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BIG READ: Farmers fight back in rural bank inquiry

GIVING A VOICE: Cate Stuart and her daughter Britt, formerly of Mt Morris Station, Charleville.
GIVING A VOICE: Cate Stuart and her daughter Britt, formerly of Mt Morris Station, Charleville. Sarah Dionysius

TIME is almost up for new submissions into the Senate Select Committee's inquiry into rural banks and their lending practices to primary producers.

One Nation Senator Malcolm Roberts is the chair of the inquiry which was established in February and is due to report by October 18.

To date, Senator Roberts said close to 100 submissions had been received from farmers across the nation.

The committee has been travelling to regional centres to interview and listen to farmers and other stakeholders regarding their injustices with the rural banks and they conducted a hearing in Roma last Wednesday.

Senator Roberts said the committee would like to get as many submissions as possible from the primary producers.

"I'm going to be talking to the other committee members about doing another hearing via phone as there are so many people who just didn't get a hearing," he said.

"What I've noticed throughout the submissions is the sheer breadth of them.

"There are some very diverse submissions."

Visit the wesbite to view in detail the submissions from farmers, including the stories told in Roma.

ONGOING FIGHT FOR JUSTICE

IT MAY be a case of too little too late for former grazier Cate Stuart, but she's putting up a fight to ensure what has happened to her family doesn't happen again.

Mrs Stuart and her family were evicted from their historic Charleville cattle station, Mount Morris, in 2014 after a rural lender sent in receivers to collect their owed debt the year before.

They now live in rental housing in Dulacca.

Mrs Stuart attended the inquiry into rural banks hearing on Wednesday with the hope that by sharing her story she would be able to help others.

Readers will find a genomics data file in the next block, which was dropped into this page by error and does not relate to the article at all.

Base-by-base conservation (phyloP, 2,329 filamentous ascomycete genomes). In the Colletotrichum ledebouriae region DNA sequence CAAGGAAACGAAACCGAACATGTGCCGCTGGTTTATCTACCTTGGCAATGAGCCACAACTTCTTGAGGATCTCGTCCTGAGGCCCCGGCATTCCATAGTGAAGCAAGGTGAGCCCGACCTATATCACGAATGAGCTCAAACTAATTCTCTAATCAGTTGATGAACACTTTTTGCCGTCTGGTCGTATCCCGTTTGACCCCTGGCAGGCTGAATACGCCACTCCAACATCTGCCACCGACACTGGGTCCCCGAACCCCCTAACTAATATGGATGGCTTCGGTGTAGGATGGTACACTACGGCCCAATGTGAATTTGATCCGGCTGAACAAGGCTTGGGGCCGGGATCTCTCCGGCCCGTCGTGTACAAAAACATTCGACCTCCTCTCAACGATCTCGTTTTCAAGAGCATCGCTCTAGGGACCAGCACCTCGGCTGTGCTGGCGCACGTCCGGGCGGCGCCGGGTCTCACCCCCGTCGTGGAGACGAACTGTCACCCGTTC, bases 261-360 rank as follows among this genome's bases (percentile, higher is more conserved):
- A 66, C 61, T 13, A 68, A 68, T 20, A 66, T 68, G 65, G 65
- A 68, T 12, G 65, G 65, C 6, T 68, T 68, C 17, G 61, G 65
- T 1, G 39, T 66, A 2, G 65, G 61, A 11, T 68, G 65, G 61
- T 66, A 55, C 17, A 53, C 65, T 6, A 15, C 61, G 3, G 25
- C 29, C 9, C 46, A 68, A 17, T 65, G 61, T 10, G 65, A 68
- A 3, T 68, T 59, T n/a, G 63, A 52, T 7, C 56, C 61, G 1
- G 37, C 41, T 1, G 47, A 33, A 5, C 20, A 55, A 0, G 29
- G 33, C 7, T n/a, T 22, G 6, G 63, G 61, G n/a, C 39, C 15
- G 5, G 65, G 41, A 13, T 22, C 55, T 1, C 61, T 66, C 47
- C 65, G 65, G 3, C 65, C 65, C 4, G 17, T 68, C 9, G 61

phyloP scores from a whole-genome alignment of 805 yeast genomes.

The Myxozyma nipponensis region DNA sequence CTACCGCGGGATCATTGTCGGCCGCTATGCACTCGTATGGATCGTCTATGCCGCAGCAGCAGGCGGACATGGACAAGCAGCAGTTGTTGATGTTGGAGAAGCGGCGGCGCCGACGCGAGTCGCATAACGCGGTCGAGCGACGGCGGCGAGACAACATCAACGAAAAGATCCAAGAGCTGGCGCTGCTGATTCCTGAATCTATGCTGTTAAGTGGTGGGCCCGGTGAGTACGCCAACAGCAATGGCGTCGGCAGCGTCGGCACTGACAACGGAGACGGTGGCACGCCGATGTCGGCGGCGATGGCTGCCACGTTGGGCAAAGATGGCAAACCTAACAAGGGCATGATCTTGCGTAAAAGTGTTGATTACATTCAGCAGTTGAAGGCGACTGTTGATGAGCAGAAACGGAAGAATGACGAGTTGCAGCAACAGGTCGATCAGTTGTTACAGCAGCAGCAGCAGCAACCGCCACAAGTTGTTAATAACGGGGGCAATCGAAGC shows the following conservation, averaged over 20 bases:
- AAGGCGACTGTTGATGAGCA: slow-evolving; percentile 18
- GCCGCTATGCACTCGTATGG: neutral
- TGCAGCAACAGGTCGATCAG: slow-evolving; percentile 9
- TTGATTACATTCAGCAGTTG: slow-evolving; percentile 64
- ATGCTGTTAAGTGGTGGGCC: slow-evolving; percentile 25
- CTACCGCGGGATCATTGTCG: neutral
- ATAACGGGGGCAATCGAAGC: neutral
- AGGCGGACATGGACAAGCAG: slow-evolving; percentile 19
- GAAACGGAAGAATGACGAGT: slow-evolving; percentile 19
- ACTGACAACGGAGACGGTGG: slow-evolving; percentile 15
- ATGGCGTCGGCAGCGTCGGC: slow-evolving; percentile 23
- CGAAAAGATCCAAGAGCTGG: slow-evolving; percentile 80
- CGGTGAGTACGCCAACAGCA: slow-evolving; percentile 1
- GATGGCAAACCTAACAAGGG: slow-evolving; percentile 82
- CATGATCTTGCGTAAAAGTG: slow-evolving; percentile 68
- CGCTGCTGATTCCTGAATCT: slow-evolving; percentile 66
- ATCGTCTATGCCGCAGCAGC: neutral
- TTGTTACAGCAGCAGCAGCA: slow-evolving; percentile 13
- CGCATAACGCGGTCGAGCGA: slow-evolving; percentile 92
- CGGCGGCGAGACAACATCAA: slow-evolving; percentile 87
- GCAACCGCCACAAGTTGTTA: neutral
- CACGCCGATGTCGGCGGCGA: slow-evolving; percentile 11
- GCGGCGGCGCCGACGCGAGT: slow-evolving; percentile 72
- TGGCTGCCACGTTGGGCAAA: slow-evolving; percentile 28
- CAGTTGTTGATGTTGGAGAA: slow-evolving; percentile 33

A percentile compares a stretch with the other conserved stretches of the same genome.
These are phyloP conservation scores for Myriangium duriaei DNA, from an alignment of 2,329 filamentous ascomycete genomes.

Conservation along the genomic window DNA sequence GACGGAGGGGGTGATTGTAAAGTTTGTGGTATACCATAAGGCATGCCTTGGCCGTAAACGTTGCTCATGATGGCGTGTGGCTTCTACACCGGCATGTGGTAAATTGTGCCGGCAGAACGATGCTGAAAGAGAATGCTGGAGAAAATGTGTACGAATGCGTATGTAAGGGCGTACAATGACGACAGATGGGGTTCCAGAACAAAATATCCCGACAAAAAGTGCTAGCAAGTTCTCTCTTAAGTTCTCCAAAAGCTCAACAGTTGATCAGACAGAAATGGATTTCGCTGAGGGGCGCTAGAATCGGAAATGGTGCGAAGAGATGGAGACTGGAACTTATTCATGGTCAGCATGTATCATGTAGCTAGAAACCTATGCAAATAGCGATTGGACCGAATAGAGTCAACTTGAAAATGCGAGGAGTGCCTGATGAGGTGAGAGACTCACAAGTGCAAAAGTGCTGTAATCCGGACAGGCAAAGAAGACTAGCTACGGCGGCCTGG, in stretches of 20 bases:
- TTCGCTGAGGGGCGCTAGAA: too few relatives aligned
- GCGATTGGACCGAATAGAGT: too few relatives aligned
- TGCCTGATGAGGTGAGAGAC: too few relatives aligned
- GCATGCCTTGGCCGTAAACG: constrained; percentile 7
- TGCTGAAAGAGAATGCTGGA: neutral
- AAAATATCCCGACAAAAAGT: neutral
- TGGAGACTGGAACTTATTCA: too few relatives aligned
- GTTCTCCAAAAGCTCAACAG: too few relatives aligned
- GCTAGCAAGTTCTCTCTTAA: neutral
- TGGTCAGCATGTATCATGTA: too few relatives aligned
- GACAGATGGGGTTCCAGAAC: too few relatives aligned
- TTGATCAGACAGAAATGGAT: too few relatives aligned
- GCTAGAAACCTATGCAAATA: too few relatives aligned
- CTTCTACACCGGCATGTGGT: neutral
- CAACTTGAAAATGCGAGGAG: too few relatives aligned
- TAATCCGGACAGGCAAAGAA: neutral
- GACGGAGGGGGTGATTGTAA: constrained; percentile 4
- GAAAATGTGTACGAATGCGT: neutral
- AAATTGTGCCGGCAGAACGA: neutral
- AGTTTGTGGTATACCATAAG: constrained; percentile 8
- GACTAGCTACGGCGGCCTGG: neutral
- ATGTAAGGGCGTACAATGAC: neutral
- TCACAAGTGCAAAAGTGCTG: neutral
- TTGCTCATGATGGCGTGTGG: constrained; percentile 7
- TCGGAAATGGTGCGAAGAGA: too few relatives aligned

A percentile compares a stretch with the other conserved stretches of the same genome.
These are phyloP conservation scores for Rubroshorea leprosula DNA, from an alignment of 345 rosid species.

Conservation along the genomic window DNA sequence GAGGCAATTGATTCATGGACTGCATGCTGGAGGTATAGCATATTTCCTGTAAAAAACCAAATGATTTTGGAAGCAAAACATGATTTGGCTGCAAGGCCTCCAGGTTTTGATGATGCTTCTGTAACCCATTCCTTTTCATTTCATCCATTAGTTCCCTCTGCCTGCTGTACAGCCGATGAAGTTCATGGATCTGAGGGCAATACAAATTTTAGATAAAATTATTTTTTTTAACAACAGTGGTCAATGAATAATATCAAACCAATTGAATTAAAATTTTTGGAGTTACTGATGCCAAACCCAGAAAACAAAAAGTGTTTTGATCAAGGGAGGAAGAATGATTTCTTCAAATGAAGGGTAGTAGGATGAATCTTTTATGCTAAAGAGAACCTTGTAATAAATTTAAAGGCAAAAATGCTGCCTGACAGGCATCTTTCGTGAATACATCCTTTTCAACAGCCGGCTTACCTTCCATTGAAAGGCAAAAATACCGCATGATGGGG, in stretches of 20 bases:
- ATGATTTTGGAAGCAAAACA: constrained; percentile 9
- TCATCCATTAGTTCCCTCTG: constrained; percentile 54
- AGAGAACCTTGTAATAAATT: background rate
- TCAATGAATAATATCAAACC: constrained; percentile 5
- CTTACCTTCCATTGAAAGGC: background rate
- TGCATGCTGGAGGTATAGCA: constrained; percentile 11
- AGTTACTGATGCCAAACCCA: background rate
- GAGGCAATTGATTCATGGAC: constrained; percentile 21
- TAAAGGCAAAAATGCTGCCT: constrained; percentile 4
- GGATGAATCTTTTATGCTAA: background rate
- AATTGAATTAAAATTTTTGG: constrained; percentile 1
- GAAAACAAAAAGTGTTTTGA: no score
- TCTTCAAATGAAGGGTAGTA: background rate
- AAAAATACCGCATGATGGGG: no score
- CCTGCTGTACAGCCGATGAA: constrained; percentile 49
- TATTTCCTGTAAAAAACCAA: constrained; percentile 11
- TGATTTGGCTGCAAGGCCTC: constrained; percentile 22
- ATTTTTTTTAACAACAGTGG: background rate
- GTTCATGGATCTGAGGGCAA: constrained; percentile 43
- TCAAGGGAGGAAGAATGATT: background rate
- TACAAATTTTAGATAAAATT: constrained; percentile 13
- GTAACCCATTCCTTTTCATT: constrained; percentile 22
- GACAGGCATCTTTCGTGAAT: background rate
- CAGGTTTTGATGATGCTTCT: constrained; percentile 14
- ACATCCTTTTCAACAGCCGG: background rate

"The primary production lending inquiry is very important because it has been going on for so long and there are alleged cases of financial abuse by so many primary producers," she said.

"For me personally, I came to this hearing as one last-ditch effort to give people a voice and so many people have been contacting us and watching our family's story."

The Stuart family has experienced a number of financial and personal hardships, the most recent being the passing of Mrs Stuart's daughter, due to brain cancer.

"She was an amazing and brave woman and she would have celebrated her 32nd birthday last Saturday," she said.

"When she was diagnosed with brain cancer and then her subsequent death, that period of time was made so much harder because of our financial restraints," Mrs Stuart said.

Despite this tragedy rocking her family, Mrs Stuart said she did not want to give up her fight for justice.

"It was important that we continue what Australians expect from all Australians and that is to be community minded," she said.

"Even though we have suffered personal tragedies, everybody has their own experiences.

"These are not stories or fictitious characters, we are real people and these are real-life experiences."

After hearing some of the other stories told at the hearing, Mrs Stuart said she'd expect the government would have some big issues to deal with.

"The senators at the hearing appeared to be truly shocked because people are bringing out documents that are undeniable, in my opinion," she said.